10 Rounds with PING Glide Wedges

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When talking with Pete Samuels of PING Golf about which of their new clubs should be included in the “10 Rounds with…” testing series I was somewhat surprised to hear him nominate wedges before any of the other new offerings such as the G30 driver (which will be also be tested). However my interest grew after hearing two comments about the Glide wedges, “These wedges are really special,” and “Our best wedges hands down.”

Coming after PING for years making some very popular wedges, such as the iconic Eye2s with square grooves back in the 1980s, made the idea of the Glide series “taking wedge design to a new level” intriguing. The company sent a 54 degree and 58 degree Glide standard sole (more on soles later) so I was off to the range for comparison with the 52 degree wedge–bent to 54 degree and 56 degree–bent to 58 degree I had been using.

Stopping first at the practice green for some pitching and chipping two of the wedge’s features came into play. The Glides have a inch longer grip which may not sound like much but in play that little bit more grip means you are able to go down on the shaft just that much more giving just that much more control of the height of shots. Later on the course over the 180 holes for this test, time and again it was very nice to know regardless of the shot required the Glide could provide the control needed.

I also found the more aggressive grooves on the 58 degree Glide (in fact on all the lofts from 56 degree to 60) very good to have for around the green (not to mention on bunker shots) and those “difficult lies.”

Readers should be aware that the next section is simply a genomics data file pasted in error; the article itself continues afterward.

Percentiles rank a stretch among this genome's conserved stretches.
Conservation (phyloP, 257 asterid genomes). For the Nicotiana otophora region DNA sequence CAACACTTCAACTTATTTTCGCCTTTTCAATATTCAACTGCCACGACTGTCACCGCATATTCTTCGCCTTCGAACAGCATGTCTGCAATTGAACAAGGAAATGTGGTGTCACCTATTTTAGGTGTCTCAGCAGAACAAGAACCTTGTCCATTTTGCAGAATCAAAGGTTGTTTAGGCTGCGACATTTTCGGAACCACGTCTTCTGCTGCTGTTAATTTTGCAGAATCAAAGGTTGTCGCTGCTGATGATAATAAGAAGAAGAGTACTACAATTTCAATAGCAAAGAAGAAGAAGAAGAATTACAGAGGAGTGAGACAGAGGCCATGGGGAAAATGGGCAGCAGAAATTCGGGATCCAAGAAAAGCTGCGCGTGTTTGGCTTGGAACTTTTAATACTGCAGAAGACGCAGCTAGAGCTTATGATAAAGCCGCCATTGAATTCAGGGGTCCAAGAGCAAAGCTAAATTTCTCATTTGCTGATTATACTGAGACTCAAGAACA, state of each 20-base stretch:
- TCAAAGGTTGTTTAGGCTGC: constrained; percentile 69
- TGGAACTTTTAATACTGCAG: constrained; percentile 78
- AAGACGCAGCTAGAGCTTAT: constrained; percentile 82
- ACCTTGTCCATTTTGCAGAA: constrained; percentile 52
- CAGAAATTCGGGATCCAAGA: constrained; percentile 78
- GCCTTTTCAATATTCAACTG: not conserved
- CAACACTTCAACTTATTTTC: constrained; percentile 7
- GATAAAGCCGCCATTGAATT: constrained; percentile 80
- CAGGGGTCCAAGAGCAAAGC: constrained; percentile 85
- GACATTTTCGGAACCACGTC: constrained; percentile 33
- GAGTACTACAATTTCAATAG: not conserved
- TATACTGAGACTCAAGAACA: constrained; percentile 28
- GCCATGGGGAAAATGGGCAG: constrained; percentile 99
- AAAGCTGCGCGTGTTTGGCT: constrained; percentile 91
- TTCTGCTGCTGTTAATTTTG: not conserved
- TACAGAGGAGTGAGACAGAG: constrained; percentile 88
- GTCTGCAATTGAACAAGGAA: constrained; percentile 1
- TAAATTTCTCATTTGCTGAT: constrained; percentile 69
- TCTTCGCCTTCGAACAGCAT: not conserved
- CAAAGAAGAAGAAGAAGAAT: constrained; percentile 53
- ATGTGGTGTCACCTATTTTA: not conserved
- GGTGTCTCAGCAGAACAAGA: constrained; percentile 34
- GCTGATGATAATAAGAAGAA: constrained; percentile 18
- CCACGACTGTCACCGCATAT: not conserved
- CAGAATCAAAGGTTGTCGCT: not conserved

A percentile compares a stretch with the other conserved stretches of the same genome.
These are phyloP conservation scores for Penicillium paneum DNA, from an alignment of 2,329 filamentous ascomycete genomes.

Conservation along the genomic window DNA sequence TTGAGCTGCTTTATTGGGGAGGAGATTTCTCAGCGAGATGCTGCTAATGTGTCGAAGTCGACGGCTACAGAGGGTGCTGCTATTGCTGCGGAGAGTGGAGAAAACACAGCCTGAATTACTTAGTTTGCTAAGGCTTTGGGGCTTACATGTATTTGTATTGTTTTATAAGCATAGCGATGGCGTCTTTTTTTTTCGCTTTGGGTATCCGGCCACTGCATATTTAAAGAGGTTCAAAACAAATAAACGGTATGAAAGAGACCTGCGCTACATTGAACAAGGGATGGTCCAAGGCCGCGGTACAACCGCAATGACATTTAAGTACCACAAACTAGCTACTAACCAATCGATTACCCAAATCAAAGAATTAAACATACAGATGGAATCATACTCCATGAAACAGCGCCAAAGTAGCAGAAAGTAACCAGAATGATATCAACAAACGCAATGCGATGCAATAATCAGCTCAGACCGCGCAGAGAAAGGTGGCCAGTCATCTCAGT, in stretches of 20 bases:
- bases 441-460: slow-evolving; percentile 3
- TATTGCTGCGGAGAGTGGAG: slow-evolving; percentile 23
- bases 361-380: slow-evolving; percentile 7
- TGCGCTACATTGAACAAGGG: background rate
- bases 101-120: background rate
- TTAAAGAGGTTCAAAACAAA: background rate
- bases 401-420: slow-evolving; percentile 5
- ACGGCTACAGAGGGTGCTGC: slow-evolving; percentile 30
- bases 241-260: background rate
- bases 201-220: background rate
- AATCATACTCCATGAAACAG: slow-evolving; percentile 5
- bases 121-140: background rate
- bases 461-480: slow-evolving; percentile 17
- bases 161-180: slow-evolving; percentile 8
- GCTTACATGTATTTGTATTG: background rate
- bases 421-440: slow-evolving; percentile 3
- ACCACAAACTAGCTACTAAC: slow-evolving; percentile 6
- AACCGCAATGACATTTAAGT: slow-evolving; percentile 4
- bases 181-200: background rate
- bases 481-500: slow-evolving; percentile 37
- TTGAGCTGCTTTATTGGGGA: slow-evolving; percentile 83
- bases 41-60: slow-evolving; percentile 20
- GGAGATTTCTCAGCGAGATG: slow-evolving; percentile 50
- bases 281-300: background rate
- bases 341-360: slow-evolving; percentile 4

Taking them to the course, the first use was on the second hole, a medium length par-5, for my third shot of 55-yards from a grassy Bermuda lie to a raised green. The 58 degree Glide clipped the ball out and actually caused it to check which was certainly different than what I had experienced with my other wedges.

Incidentally in case you’re thinking I had been playing beat up 20-year veterans, both of the “old” wedges the Glides replaced were from major manufacturers, one being less than two months old and the other about six months old.

As that first round continued the comparison in performance was striking. I won’t go into a shot-by-shot description but the two Glides quickly had my confidence, a confidence that only grew over succeeding rounds. Spin, particularly on partial shots, using a Titleist Pro V1 or a Callaway Chrome Soft (ball tests are underway as well) was excellent and on full shots into Bermuda greens the ball often did the really unusual… it spun back.

As note before, Glide wedges give a choice in sole widths. There’s a thin sole model for swings that produce shallow divots and for play on firm turf, a wide sole for swings making deep divots and when play is on softer turf and of course the standard width.

The name Glide comes from PING’s description of how they “glide” through the turf better than any other wedge presumably due to the very smooth, low friction sole and soft leading edge.

The only major negative putting the Glides into play was getting used to the bounce of the 58 degree in comparison to my previous sand wedge which had a wider sole.

My recommendation: These are very good wedges and if the new season means new wedges you should evaluate the PING Glides. Retail price is $140 in steel and $160 graphite.


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Ken MacLeod

Publisher Golf Oklahoma | Oklahoma's No. 1 Golf Source

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